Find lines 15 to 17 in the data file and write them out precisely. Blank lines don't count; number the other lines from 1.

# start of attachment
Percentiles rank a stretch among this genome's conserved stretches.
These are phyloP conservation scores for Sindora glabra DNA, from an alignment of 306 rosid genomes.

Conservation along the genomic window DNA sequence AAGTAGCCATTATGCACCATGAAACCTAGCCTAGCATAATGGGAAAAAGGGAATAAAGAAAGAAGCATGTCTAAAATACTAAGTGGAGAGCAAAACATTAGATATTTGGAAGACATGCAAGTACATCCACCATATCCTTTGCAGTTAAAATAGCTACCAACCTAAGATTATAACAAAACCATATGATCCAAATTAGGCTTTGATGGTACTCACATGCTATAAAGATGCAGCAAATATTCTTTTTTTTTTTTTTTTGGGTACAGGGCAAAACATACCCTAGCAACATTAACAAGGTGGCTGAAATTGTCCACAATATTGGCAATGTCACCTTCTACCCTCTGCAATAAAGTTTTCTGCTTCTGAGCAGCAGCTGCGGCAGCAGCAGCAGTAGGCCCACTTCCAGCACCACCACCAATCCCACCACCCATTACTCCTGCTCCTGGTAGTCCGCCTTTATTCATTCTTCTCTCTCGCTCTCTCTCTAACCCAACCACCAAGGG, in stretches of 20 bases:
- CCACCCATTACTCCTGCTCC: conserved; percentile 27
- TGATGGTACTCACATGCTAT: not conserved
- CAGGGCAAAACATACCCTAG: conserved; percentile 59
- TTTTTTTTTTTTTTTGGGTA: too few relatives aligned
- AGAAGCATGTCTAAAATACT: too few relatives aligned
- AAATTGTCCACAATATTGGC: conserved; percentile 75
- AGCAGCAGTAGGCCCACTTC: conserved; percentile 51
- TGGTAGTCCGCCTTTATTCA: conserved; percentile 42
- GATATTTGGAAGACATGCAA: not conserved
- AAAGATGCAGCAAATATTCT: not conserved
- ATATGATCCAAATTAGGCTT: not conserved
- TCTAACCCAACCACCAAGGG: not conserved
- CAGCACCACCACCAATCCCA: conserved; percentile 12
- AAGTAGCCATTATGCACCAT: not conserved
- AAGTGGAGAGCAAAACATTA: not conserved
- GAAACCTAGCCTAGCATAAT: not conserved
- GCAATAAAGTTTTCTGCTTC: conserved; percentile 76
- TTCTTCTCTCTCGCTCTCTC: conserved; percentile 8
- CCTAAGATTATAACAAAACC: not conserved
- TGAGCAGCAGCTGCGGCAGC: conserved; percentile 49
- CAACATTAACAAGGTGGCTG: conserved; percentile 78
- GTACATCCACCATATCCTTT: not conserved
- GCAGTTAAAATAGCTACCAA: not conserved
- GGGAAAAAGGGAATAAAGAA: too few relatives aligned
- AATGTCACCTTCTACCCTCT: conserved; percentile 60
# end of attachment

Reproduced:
- TCTAACCCAACCACCAAGGG: not conserved
- CAGCACCACCACCAATCCCA: conserved; percentile 12
- AAGTAGCCATTATGCACCAT: not conserved